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Friday, May 20, 2005
I must admit, I've been a bit confused with people's reactions to the new Sufjan Stevens album ("the one about Illinois"). I'm especially baffled by the idea that the lengthy titles indicate some sort of mental illness. Have you really never seen a McSweeney's? They seem wholly appropriate, drawing on the same filligried Midwestern Victoriana that Chris Ware does, and to similiar effect, i.e. to take some of the air out of the subjects being discussed. Which is nice, although a dry sense of humor wasn't what I was expecting out of a guy who, the first time I saw him live, was drowned out by the band playing next door!
If I had to point you to just one thing, I think it would be the transition between parts one and two on "Come on Feel the Illinoise!" Now, I must admit, if there's a disappointment here, it's the fact that Stevens doesn't really seem to be embracing too much stylistic variation in his trip through these many states, although I do like his "state songs" style much better than the quieter one displayed on Seven Swans. Still, we've been through Detroit and Chicago now, and there didn't seem to be much effort to reference the signature sounds of those cities (unless you want to count the vibraphones as a Tortoise nod).
But this transition is a significant exception. Sure, on either side of it are two fairly standard-issue, if pleasing, Sufjan vamps. In between, though, the break into one of the best little segues I've ever heard, worthy of a whole song for itself, and, although the instrumentation is that of a traditional concert band more than anything else (trumpet, clarinet, vibes, bass, drums, bells, xylophone, flutes), it sounds most like a disco breakdown, a comparison that would be even more obvious if the instruments playing this little part were different.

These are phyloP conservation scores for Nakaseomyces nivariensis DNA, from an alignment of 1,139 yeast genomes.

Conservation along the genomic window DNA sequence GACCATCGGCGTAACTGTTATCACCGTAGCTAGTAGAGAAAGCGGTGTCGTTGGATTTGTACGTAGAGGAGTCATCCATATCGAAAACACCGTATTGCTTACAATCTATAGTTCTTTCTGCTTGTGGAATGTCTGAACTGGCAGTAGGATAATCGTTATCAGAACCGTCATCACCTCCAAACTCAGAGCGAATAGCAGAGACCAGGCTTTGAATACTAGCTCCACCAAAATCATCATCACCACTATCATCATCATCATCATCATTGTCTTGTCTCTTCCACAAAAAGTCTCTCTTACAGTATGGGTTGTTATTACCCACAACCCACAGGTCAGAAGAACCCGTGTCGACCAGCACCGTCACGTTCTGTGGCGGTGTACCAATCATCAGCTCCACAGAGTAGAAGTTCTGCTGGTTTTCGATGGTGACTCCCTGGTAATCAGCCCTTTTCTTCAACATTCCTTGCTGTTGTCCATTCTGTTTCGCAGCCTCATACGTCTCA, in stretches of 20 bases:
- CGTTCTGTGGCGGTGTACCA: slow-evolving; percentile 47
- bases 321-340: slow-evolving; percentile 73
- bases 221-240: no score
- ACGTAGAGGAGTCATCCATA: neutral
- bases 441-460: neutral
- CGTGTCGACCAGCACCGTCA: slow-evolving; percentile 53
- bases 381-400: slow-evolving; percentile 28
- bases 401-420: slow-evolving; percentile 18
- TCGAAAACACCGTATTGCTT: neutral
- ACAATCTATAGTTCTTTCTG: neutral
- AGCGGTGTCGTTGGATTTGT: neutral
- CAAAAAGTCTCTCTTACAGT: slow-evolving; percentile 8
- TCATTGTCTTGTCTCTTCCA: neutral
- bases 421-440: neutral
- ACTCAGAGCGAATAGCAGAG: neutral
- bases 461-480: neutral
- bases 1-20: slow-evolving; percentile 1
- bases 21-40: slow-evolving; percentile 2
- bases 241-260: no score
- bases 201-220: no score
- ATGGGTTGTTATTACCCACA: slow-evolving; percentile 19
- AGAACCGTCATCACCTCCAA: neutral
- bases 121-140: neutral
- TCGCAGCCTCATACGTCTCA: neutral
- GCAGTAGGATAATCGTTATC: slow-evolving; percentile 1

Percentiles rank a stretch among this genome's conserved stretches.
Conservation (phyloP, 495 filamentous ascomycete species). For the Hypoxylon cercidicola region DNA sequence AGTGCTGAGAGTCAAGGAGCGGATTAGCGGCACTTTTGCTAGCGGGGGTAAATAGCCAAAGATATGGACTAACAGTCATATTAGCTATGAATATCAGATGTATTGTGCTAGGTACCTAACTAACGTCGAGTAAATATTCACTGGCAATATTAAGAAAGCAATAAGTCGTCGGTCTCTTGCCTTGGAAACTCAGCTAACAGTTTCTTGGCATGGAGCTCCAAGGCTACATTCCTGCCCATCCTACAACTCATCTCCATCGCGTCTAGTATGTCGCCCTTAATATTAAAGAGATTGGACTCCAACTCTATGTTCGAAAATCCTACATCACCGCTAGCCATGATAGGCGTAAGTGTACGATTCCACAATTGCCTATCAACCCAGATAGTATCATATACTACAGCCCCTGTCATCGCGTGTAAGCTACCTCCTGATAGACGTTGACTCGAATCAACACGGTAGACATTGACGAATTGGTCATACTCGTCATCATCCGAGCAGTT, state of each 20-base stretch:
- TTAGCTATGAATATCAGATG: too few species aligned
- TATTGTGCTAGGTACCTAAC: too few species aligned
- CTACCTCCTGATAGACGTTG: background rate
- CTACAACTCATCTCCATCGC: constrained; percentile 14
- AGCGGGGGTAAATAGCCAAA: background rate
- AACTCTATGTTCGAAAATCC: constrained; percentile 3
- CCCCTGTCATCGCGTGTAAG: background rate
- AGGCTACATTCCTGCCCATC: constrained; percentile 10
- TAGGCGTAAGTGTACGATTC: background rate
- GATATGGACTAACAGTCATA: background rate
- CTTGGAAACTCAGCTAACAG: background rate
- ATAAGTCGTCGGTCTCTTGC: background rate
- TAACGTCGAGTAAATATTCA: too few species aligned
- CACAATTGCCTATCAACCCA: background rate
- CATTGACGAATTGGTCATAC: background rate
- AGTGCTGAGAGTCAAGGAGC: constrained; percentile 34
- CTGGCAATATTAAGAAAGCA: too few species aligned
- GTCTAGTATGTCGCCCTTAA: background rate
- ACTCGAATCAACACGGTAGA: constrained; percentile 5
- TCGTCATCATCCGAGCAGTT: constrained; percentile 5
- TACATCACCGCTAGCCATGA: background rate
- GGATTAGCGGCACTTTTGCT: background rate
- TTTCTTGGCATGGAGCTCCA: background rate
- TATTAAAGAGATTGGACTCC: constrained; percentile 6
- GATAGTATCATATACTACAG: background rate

So, I went ahead and did that. For comparison's sake, here's the original:
Sufjan Stevens - Illinoise Transition Orig.mp3
And here's the electronic version, with a few minor changes (beat and bassline, mainly) but everything else intact except for the instruments used:
Illinoise Transition Electro.mp3
Sure, it's not perfect, but I only spent about an hour on it, so all things considered, it was pretty easy to do. And I love it! Breaking it down like this just made me appreciate it more, and if it doesn't end up being one of my favorite pop moments of the year, well, then, I'm crazy. I think people might be put off Sufjan for some of the choices he makes, especially lyrically and instrumentally, but if a horn-hater like me (sad but true!) can embrace this, I think anyone can.